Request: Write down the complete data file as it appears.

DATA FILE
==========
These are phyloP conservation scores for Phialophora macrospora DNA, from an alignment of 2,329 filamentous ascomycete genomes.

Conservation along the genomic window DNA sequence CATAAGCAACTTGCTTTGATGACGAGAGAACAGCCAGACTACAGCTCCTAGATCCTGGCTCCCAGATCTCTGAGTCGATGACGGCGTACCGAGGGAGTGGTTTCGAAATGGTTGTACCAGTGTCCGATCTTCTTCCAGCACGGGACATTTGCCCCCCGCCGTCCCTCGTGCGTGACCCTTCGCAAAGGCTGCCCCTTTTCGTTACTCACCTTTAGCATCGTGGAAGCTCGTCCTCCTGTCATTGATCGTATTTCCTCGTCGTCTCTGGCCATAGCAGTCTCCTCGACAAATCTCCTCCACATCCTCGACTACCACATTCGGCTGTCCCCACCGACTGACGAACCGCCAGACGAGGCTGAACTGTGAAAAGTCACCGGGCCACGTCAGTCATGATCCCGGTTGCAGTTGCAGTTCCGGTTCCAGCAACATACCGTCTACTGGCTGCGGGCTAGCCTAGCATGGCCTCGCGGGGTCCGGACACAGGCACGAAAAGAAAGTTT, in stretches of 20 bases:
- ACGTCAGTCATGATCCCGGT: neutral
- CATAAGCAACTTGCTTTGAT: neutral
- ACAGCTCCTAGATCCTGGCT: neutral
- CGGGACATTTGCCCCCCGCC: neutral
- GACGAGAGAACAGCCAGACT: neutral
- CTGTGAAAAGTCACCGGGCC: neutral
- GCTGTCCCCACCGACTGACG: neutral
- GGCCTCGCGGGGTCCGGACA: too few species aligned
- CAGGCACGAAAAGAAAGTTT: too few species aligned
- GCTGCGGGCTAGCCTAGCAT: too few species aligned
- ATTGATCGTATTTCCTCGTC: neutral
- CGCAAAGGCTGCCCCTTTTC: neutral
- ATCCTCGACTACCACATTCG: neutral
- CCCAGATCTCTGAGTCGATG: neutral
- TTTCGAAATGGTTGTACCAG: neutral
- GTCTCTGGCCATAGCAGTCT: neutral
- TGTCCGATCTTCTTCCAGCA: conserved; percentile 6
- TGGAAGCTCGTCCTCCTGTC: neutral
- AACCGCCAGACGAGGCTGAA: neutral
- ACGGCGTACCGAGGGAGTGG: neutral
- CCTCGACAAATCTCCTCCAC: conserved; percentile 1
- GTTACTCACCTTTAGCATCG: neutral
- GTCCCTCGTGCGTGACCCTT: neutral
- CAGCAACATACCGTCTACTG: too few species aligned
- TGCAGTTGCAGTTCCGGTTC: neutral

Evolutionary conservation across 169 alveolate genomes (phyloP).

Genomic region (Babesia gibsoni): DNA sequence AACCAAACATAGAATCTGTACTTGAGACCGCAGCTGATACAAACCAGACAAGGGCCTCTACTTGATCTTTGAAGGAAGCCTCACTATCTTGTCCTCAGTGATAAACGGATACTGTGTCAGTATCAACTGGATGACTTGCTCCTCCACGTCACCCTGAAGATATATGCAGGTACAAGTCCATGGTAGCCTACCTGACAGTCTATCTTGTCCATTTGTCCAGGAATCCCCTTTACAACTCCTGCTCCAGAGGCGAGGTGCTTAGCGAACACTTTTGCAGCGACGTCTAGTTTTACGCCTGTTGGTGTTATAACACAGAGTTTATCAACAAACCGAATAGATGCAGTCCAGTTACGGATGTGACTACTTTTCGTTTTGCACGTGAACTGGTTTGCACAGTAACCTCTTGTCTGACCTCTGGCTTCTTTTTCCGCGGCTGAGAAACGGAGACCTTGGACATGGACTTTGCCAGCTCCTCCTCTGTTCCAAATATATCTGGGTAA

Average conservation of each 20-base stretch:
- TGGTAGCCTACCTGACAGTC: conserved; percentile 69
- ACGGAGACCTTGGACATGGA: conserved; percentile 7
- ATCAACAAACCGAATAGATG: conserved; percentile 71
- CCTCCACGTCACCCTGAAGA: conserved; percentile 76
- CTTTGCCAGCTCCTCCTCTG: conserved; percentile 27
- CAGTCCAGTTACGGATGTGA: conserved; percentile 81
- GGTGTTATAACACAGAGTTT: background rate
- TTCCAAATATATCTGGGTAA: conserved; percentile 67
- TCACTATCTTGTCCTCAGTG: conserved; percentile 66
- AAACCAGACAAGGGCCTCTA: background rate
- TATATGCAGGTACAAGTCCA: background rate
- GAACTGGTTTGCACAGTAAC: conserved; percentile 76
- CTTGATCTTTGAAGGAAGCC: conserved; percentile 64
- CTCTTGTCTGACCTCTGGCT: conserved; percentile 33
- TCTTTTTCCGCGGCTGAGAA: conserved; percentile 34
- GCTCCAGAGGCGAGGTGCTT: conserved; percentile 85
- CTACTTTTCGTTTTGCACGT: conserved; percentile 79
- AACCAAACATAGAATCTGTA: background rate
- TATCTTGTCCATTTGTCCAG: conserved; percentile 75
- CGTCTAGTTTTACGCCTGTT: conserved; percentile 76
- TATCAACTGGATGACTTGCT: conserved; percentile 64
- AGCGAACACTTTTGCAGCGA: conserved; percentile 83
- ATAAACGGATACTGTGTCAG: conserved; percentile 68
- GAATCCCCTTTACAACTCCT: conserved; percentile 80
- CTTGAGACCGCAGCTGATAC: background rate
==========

These are phyloP conservation scores for Phialophora macrospora DNA, from an alignment of 2,329 filamentous ascomycete genomes.

Conservation along the genomic window DNA sequence CATAAGCAACTTGCTTTGATGACGAGAGAACAGCCAGACTACAGCTCCTAGATCCTGGCTCCCAGATCTCTGAGTCGATGACGGCGTACCGAGGGAGTGGTTTCGAAATGGTTGTACCAGTGTCCGATCTTCTTCCAGCACGGGACATTTGCCCCCCGCCGTCCCTCGTGCGTGACCCTTCGCAAAGGCTGCCCCTTTTCGTTACTCACCTTTAGCATCGTGGAAGCTCGTCCTCCTGTCATTGATCGTATTTCCTCGTCGTCTCTGGCCATAGCAGTCTCCTCGACAAATCTCCTCCACATCCTCGACTACCACATTCGGCTGTCCCCACCGACTGACGAACCGCCAGACGAGGCTGAACTGTGAAAAGTCACCGGGCCACGTCAGTCATGATCCCGGTTGCAGTTGCAGTTCCGGTTCCAGCAACATACCGTCTACTGGCTGCGGGCTAGCCTAGCATGGCCTCGCGGGGTCCGGACACAGGCACGAAAAGAAAGTTT, in stretches of 20 bases:
- ACGTCAGTCATGATCCCGGT: neutral
- CATAAGCAACTTGCTTTGAT: neutral
- ACAGCTCCTAGATCCTGGCT: neutral
- CGGGACATTTGCCCCCCGCC: neutral
- GACGAGAGAACAGCCAGACT: neutral
- CTGTGAAAAGTCACCGGGCC: neutral
- GCTGTCCCCACCGACTGACG: neutral
- GGCCTCGCGGGGTCCGGACA: too few species aligned
- CAGGCACGAAAAGAAAGTTT: too few species aligned
- GCTGCGGGCTAGCCTAGCAT: too few species aligned
- ATTGATCGTATTTCCTCGTC: neutral
- CGCAAAGGCTGCCCCTTTTC: neutral
- ATCCTCGACTACCACATTCG: neutral
- CCCAGATCTCTGAGTCGATG: neutral
- TTTCGAAATGGTTGTACCAG: neutral
- GTCTCTGGCCATAGCAGTCT: neutral
- TGTCCGATCTTCTTCCAGCA: conserved; percentile 6
- TGGAAGCTCGTCCTCCTGTC: neutral
- AACCGCCAGACGAGGCTGAA: neutral
- ACGGCGTACCGAGGGAGTGG: neutral
- CCTCGACAAATCTCCTCCAC: conserved; percentile 1
- GTTACTCACCTTTAGCATCG: neutral
- GTCCCTCGTGCGTGACCCTT: neutral
- CAGCAACATACCGTCTACTG: too few species aligned
- TGCAGTTGCAGTTCCGGTTC: neutral

Evolutionary conservation across 169 alveolate genomes (phyloP).

Genomic region (Babesia gibsoni): DNA sequence AACCAAACATAGAATCTGTACTTGAGACCGCAGCTGATACAAACCAGACAAGGGCCTCTACTTGATCTTTGAAGGAAGCCTCACTATCTTGTCCTCAGTGATAAACGGATACTGTGTCAGTATCAACTGGATGACTTGCTCCTCCACGTCACCCTGAAGATATATGCAGGTACAAGTCCATGGTAGCCTACCTGACAGTCTATCTTGTCCATTTGTCCAGGAATCCCCTTTACAACTCCTGCTCCAGAGGCGAGGTGCTTAGCGAACACTTTTGCAGCGACGTCTAGTTTTACGCCTGTTGGTGTTATAACACAGAGTTTATCAACAAACCGAATAGATGCAGTCCAGTTACGGATGTGACTACTTTTCGTTTTGCACGTGAACTGGTTTGCACAGTAACCTCTTGTCTGACCTCTGGCTTCTTTTTCCGCGGCTGAGAAACGGAGACCTTGGACATGGACTTTGCCAGCTCCTCCTCTGTTCCAAATATATCTGGGTAA

Average conservation of each 20-base stretch:
- TGGTAGCCTACCTGACAGTC: conserved; percentile 69
- ACGGAGACCTTGGACATGGA: conserved; percentile 7
- ATCAACAAACCGAATAGATG: conserved; percentile 71
- CCTCCACGTCACCCTGAAGA: conserved; percentile 76
- CTTTGCCAGCTCCTCCTCTG: conserved; percentile 27
- CAGTCCAGTTACGGATGTGA: conserved; percentile 81
- GGTGTTATAACACAGAGTTT: background rate
- TTCCAAATATATCTGGGTAA: conserved; percentile 67
- TCACTATCTTGTCCTCAGTG: conserved; percentile 66
- AAACCAGACAAGGGCCTCTA: background rate
- TATATGCAGGTACAAGTCCA: background rate
- GAACTGGTTTGCACAGTAAC: conserved; percentile 76
- CTTGATCTTTGAAGGAAGCC: conserved; percentile 64
- CTCTTGTCTGACCTCTGGCT: conserved; percentile 33
- TCTTTTTCCGCGGCTGAGAA: conserved; percentile 34
- GCTCCAGAGGCGAGGTGCTT: conserved; percentile 85
- CTACTTTTCGTTTTGCACGT: conserved; percentile 79
- AACCAAACATAGAATCTGTA: background rate
- TATCTTGTCCATTTGTCCAG: conserved; percentile 75
- CGTCTAGTTTTACGCCTGTT: conserved; percentile 76
- TATCAACTGGATGACTTGCT: conserved; percentile 64
- AGCGAACACTTTTGCAGCGA: conserved; percentile 83
- ATAAACGGATACTGTGTCAG: conserved; percentile 68
- GAATCCCCTTTACAACTCCT: conserved; percentile 80
- CTTGAGACCGCAGCTGATAC: background rate